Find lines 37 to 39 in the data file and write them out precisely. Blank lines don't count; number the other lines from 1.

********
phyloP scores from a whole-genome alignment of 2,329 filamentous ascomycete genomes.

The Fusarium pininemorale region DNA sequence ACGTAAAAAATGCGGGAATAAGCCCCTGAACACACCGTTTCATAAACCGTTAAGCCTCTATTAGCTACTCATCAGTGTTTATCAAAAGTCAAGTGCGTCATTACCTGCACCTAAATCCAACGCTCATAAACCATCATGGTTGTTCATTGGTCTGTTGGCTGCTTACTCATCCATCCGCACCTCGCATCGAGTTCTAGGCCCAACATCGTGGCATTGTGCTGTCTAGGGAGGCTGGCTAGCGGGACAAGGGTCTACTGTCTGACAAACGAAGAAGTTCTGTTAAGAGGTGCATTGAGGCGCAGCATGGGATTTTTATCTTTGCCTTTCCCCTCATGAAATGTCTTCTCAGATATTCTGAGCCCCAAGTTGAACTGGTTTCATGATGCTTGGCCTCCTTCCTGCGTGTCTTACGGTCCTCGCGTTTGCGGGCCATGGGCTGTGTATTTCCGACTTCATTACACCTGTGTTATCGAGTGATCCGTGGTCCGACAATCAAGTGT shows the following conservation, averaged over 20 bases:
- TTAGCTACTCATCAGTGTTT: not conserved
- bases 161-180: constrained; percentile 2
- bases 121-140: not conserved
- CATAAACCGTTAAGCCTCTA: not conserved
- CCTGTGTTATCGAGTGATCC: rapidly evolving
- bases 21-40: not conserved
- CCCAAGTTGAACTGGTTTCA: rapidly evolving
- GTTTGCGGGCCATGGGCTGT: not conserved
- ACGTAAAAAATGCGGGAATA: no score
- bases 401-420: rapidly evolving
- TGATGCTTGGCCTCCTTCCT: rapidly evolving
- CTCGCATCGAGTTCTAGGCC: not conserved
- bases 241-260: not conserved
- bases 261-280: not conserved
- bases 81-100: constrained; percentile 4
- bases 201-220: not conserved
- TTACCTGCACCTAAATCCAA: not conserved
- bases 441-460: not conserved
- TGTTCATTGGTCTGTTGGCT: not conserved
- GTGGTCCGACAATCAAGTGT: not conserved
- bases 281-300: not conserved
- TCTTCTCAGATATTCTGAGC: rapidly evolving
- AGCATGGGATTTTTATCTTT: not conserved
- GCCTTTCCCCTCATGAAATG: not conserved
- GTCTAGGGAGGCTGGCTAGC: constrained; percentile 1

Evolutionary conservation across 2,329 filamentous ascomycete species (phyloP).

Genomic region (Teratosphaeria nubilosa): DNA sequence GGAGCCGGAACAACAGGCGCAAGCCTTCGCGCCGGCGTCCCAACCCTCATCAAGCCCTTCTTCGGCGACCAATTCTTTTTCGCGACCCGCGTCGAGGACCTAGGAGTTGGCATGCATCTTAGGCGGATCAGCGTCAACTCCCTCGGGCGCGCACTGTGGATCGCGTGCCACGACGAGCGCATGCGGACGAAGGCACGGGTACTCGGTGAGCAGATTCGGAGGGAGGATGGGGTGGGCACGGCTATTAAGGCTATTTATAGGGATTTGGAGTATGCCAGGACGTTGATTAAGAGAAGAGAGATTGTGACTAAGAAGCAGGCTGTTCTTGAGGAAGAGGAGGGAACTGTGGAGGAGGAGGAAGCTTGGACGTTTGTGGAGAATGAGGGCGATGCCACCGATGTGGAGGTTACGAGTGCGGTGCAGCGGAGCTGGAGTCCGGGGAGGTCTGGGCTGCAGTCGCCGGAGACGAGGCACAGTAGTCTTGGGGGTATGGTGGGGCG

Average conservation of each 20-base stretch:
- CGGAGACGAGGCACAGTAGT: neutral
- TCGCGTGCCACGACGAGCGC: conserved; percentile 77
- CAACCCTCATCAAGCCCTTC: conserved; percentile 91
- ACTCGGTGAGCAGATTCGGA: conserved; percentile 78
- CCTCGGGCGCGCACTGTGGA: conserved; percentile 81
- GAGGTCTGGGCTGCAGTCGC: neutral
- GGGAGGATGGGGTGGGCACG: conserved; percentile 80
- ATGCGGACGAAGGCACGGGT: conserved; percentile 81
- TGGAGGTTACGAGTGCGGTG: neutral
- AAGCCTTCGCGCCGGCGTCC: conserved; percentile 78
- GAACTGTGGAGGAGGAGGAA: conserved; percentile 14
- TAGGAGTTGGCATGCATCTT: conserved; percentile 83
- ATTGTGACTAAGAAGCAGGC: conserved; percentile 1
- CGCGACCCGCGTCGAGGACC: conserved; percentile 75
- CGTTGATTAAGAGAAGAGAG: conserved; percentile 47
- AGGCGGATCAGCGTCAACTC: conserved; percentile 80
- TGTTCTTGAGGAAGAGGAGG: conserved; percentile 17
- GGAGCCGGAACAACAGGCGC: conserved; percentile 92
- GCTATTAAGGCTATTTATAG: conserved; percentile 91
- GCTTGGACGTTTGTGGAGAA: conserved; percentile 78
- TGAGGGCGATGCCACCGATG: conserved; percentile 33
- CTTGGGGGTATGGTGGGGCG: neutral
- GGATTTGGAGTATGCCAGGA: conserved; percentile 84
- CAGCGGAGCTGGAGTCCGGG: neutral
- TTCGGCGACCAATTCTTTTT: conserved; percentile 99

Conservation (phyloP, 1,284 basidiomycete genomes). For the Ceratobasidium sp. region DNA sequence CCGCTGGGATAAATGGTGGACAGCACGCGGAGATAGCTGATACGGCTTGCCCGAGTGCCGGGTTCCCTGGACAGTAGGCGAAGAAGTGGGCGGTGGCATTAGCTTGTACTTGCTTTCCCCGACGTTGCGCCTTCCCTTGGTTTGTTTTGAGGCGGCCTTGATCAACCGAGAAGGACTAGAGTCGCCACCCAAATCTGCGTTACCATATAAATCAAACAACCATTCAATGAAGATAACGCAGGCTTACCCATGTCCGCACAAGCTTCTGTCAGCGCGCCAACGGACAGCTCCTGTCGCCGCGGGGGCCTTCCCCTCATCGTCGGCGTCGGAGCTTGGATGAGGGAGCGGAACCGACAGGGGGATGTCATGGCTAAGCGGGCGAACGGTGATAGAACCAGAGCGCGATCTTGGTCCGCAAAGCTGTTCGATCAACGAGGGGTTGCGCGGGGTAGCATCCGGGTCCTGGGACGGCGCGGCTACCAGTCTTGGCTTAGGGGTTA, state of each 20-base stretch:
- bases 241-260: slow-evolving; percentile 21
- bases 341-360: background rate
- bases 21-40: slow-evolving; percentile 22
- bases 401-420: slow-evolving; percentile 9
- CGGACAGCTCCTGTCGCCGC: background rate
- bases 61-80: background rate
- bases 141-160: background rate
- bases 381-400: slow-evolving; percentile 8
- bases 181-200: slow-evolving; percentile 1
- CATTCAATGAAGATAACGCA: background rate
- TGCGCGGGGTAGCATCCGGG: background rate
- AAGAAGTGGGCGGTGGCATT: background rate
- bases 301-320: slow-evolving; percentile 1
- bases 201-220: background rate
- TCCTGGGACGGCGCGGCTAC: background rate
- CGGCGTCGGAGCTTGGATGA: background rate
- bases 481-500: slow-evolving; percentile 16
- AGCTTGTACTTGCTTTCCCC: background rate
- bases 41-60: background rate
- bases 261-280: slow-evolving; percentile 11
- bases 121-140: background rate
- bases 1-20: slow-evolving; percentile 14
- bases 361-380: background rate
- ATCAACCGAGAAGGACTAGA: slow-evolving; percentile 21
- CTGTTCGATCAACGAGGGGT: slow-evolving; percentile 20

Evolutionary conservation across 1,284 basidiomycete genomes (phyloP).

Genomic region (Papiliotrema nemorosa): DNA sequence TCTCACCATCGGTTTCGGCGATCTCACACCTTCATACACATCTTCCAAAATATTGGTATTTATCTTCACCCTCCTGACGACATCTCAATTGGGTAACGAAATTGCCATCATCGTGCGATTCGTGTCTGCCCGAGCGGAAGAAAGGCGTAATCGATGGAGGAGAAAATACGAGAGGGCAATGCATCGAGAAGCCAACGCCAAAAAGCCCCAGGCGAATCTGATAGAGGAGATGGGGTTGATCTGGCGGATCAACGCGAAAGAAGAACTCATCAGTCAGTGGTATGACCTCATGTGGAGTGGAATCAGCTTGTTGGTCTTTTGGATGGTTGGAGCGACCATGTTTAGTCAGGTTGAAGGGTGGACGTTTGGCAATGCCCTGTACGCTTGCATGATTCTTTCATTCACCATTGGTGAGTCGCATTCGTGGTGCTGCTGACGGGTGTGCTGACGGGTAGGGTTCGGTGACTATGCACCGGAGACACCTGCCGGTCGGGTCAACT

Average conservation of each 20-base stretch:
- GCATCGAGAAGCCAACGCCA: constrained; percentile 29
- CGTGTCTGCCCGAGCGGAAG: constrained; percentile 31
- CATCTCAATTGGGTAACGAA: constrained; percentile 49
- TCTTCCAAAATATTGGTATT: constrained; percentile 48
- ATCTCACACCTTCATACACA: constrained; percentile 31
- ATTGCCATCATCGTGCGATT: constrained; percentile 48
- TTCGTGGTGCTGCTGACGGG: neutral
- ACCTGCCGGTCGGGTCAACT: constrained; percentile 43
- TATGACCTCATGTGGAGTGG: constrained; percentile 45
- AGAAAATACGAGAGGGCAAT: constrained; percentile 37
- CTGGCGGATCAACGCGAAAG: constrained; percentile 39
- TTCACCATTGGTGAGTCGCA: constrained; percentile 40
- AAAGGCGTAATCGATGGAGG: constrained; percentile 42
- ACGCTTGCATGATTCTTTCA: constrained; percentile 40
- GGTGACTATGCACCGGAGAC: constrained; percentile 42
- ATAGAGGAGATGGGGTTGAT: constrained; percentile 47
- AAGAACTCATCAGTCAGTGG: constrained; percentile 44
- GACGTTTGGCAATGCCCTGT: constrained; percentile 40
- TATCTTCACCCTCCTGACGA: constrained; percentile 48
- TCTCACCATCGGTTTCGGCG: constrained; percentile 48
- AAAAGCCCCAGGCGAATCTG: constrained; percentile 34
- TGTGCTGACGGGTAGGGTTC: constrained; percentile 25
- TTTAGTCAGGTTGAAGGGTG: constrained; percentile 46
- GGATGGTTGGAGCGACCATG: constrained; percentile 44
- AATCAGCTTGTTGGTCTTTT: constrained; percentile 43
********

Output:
- GGGAGGATGGGGTGGGCACG: conserved; percentile 80
- ATGCGGACGAAGGCACGGGT: conserved; percentile 81
- TGGAGGTTACGAGTGCGGTG: neutral